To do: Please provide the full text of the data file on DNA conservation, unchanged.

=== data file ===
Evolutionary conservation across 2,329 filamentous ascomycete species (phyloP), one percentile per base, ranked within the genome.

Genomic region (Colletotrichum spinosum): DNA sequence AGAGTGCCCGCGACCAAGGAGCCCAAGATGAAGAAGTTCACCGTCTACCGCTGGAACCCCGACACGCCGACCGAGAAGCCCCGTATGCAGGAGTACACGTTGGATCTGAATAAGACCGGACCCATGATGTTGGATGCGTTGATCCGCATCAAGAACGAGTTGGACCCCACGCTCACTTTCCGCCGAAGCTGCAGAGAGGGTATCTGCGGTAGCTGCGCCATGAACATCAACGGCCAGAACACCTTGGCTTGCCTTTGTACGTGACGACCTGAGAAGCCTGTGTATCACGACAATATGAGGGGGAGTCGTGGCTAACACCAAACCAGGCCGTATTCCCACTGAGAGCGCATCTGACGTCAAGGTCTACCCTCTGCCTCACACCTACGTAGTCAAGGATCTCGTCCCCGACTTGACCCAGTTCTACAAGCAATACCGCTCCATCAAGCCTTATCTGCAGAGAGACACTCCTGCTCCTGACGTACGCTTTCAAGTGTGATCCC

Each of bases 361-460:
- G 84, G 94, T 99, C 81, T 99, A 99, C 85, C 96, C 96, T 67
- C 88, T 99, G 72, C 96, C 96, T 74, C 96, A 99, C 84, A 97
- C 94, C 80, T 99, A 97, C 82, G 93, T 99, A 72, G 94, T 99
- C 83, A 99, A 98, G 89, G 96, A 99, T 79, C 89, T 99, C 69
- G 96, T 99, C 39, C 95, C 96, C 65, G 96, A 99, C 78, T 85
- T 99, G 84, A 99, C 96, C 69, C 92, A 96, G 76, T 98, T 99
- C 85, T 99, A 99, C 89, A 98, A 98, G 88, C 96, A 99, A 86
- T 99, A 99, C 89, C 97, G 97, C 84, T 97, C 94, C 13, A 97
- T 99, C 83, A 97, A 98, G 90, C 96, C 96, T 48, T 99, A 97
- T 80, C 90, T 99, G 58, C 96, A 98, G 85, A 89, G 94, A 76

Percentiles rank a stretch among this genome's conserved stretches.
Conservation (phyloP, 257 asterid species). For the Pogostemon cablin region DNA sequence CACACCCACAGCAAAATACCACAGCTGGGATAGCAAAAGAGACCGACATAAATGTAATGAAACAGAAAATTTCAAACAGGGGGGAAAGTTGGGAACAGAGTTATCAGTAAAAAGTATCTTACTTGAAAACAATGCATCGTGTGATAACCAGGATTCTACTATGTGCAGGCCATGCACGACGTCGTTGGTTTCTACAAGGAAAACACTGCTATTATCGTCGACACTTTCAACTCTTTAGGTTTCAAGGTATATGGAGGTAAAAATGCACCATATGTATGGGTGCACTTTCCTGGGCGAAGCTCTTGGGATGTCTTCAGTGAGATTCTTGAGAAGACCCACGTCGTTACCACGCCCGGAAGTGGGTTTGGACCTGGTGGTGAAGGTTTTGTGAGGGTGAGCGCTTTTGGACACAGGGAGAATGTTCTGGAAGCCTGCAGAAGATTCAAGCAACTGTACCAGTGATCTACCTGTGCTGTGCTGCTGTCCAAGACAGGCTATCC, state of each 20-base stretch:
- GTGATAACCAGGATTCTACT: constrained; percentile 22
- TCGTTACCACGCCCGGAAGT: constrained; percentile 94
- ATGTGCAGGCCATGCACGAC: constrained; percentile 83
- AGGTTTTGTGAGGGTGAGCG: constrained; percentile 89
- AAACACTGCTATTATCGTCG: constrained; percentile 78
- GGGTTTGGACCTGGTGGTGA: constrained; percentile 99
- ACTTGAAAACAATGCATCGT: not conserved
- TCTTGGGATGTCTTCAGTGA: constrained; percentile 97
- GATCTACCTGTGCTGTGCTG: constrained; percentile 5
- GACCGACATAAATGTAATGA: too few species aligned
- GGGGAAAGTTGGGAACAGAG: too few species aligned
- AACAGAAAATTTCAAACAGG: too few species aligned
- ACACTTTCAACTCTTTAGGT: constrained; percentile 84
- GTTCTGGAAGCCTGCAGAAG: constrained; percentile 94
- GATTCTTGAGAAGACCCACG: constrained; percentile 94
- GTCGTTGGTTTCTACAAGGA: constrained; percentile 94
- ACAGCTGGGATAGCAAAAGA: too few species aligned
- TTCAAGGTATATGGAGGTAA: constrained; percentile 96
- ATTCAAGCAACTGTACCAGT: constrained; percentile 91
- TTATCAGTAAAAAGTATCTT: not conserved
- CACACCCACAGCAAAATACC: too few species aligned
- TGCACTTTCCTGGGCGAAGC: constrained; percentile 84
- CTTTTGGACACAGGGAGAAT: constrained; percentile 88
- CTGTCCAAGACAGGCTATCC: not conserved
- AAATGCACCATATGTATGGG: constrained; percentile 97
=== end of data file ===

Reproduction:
Evolutionary conservation across 2,329 filamentous ascomycete species (phyloP), one percentile per base, ranked within the genome.

Genomic region (Colletotrichum spinosum): DNA sequence AGAGTGCCCGCGACCAAGGAGCCCAAGATGAAGAAGTTCACCGTCTACCGCTGGAACCCCGACACGCCGACCGAGAAGCCCCGTATGCAGGAGTACACGTTGGATCTGAATAAGACCGGACCCATGATGTTGGATGCGTTGATCCGCATCAAGAACGAGTTGGACCCCACGCTCACTTTCCGCCGAAGCTGCAGAGAGGGTATCTGCGGTAGCTGCGCCATGAACATCAACGGCCAGAACACCTTGGCTTGCCTTTGTACGTGACGACCTGAGAAGCCTGTGTATCACGACAATATGAGGGGGAGTCGTGGCTAACACCAAACCAGGCCGTATTCCCACTGAGAGCGCATCTGACGTCAAGGTCTACCCTCTGCCTCACACCTACGTAGTCAAGGATCTCGTCCCCGACTTGACCCAGTTCTACAAGCAATACCGCTCCATCAAGCCTTATCTGCAGAGAGACACTCCTGCTCCTGACGTACGCTTTCAAGTGTGATCCC

Each of bases 361-460:
- G 84, G 94, T 99, C 81, T 99, A 99, C 85, C 96, C 96, T 67
- C 88, T 99, G 72, C 96, C 96, T 74, C 96, A 99, C 84, A 97
- C 94, C 80, T 99, A 97, C 82, G 93, T 99, A 72, G 94, T 99
- C 83, A 99, A 98, G 89, G 96, A 99, T 79, C 89, T 99, C 69
- G 96, T 99, C 39, C 95, C 96, C 65, G 96, A 99, C 78, T 85
- T 99, G 84, A 99, C 96, C 69, C 92, A 96, G 76, T 98, T 99
- C 85, T 99, A 99, C 89, A 98, A 98, G 88, C 96, A 99, A 86
- T 99, A 99, C 89, C 97, G 97, C 84, T 97, C 94, C 13, A 97
- T 99, C 83, A 97, A 98, G 90, C 96, C 96, T 48, T 99, A 97
- T 80, C 90, T 99, G 58, C 96, A 98, G 85, A 89, G 94, A 76

Percentiles rank a stretch among this genome's conserved stretches.
Conservation (phyloP, 257 asterid species). For the Pogostemon cablin region DNA sequence CACACCCACAGCAAAATACCACAGCTGGGATAGCAAAAGAGACCGACATAAATGTAATGAAACAGAAAATTTCAAACAGGGGGGAAAGTTGGGAACAGAGTTATCAGTAAAAAGTATCTTACTTGAAAACAATGCATCGTGTGATAACCAGGATTCTACTATGTGCAGGCCATGCACGACGTCGTTGGTTTCTACAAGGAAAACACTGCTATTATCGTCGACACTTTCAACTCTTTAGGTTTCAAGGTATATGGAGGTAAAAATGCACCATATGTATGGGTGCACTTTCCTGGGCGAAGCTCTTGGGATGTCTTCAGTGAGATTCTTGAGAAGACCCACGTCGTTACCACGCCCGGAAGTGGGTTTGGACCTGGTGGTGAAGGTTTTGTGAGGGTGAGCGCTTTTGGACACAGGGAGAATGTTCTGGAAGCCTGCAGAAGATTCAAGCAACTGTACCAGTGATCTACCTGTGCTGTGCTGCTGTCCAAGACAGGCTATCC, state of each 20-base stretch:
- GTGATAACCAGGATTCTACT: constrained; percentile 22
- TCGTTACCACGCCCGGAAGT: constrained; percentile 94
- ATGTGCAGGCCATGCACGAC: constrained; percentile 83
- AGGTTTTGTGAGGGTGAGCG: constrained; percentile 89
- AAACACTGCTATTATCGTCG: constrained; percentile 78
- GGGTTTGGACCTGGTGGTGA: constrained; percentile 99
- ACTTGAAAACAATGCATCGT: not conserved
- TCTTGGGATGTCTTCAGTGA: constrained; percentile 97
- GATCTACCTGTGCTGTGCTG: constrained; percentile 5
- GACCGACATAAATGTAATGA: too few species aligned
- GGGGAAAGTTGGGAACAGAG: too few species aligned
- AACAGAAAATTTCAAACAGG: too few species aligned
- ACACTTTCAACTCTTTAGGT: constrained; percentile 84
- GTTCTGGAAGCCTGCAGAAG: constrained; percentile 94
- GATTCTTGAGAAGACCCACG: constrained; percentile 94
- GTCGTTGGTTTCTACAAGGA: constrained; percentile 94
- ACAGCTGGGATAGCAAAAGA: too few species aligned
- TTCAAGGTATATGGAGGTAA: constrained; percentile 96
- ATTCAAGCAACTGTACCAGT: constrained; percentile 91
- TTATCAGTAAAAAGTATCTT: not conserved
- CACACCCACAGCAAAATACC: too few species aligned
- TGCACTTTCCTGGGCGAAGC: constrained; percentile 84
- CTTTTGGACACAGGGAGAAT: constrained; percentile 88
- CTGTCCAAGACAGGCTATCC: not conserved
- AAATGCACCATATGTATGGG: constrained; percentile 97